First Tennessee Bank said that it has signed letters of intent with banks in Canada and Puerto Rico to process credit card transactions for the hospitality industry outside the United States.
The agreements, which the subsidiary of First Tennessee National Corp. said will become official in August, is with Canadian Imperial Bank of Commerce, Toronto, which has hotel clients worldwide, and Banco Popular de Puerto Rico, San Juan, whose clients are primarily in the Caribbean.
Memphis-based First Tennessee said it is the nation's second largest processor of hospitality industry transactions, after CES Nabanco, the First Data Corp. subsidiary."Merchants are looking for consistent technology and reporting for hotel properties," said Stephen Demaree, senior vice president and manager of the bank's merchant services division. Merchants have asked the bank to provide processing outside of the United States, he said.
He said Canadian Imperial and Banco Popular - the banking subsidiary of Banponce Corp. - will process transactions using First Tennessee's proprietary technology.
First Tennessee Bank processes credit card transactions for Westin Hotels and Resorts, Marriott International, ITT Sheraton Corp., Doubletree Hotels and Resorts, Promus Cos., Destination Hotels and Resorts, Carnival Hotels and Casinos, and 300 Holiday Inn franchises.
Mr. Demaree said that Westin Hotels, ITT Sheraton, Marriott International, and Holiday Inn were the primary merchants with properties abroad that have asked First Tennessee Bank to expand its processing internationally.
The hospitality industry processing arm of First Tennessee Bank grew out of Electro Data Corp., based in Denver. That company was absorbed by Nabanco in 1990, and the headquarters were shut down in 1992.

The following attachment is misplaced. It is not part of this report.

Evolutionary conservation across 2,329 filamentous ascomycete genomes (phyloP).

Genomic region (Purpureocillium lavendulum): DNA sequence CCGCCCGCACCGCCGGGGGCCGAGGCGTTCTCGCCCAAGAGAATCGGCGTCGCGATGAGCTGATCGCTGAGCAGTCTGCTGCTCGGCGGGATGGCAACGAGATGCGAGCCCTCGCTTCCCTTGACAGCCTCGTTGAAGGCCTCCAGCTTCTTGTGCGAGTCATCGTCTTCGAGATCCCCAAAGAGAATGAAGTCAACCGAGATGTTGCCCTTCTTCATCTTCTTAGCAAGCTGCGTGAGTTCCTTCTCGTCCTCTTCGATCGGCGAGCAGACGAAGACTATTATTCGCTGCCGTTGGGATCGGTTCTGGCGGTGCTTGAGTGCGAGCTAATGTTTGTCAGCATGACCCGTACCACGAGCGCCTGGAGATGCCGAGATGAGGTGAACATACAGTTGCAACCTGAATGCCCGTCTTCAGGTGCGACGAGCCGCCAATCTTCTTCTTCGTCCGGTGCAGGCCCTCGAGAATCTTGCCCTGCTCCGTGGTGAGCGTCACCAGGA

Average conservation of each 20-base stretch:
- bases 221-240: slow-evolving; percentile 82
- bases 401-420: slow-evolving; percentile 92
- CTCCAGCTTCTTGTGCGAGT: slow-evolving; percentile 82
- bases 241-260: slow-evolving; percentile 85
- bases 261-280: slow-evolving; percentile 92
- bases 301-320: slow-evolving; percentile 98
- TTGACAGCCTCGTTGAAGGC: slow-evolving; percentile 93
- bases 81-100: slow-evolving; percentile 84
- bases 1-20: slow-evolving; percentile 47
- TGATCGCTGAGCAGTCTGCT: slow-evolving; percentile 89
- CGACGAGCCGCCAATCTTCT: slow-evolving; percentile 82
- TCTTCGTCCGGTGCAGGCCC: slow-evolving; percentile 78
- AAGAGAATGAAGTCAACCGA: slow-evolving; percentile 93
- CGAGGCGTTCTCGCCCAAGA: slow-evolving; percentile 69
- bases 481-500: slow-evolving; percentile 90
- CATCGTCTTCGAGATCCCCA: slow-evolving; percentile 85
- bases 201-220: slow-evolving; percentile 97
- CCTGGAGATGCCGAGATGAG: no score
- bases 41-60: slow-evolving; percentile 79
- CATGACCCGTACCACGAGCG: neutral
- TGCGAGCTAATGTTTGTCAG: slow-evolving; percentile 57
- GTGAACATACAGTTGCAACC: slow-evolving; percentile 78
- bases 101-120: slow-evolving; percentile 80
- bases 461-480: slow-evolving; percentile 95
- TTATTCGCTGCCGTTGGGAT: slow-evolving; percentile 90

Ronald R. Nation, who was president of Electro Data Corp., was one of about 40 employees who remained in Denver and were later recruited by First Tennessee. Mr. Nation is now senior vice president of merchant services for First Tennessee Bank.
Mr. Nation said that just prior to the takeover by Nabanco, Electro Data Corp. devised a proprietary software for processing hospitality industry card transactions. Using it, the company processed transactions for Hyatt, ITT Sheraton, Westin Hotels, Four Seasons, and Stouffers. Upon acquiring Electro Data, Nabanco became the top processor of hospitality industry transactions in the United States.
First Tennessee gained its own foothold in hospitality industry processing through a Windows-based product developed by members of the same team that had devised Electro Data's proprietary software.
Paul Martaus, president of Martaus & Associates in Clearwater, Fla., said that the deals with Canadian Imperial and Banco Popular mean "good new business" for the bank.
He said the hospitality industry demands a high level of performance, with smooth, seamless processing, and that Electro Data had the premier reputation for such processing. That expertise got leveraged into First Tennessee Bank.
He called it a "risky venture" for First Tennessee Bank to become involved in hospitality industry transaction processing in the 1990s, but "they made a bold move and it worked," he said.
William Westervelt, principal, First Annapolis Consulting, Annapolis, Md., said that the international merchants of the hospitality industry, like the airlines companies, want the ease of negotiating with a single provider.
"If they (First Tennessee) are in the merchant acquiring business, they need to play internationally," Mr. Westervelt added. "Fifty percent of Visa's and MasterCard's volume comes from outside the United States."
Mr. Nation said First Tennessee expects to process $200 million in international bank card sales for 1996. Additionally, he said, it expects to process $10 billion in total bank card sales in the United States.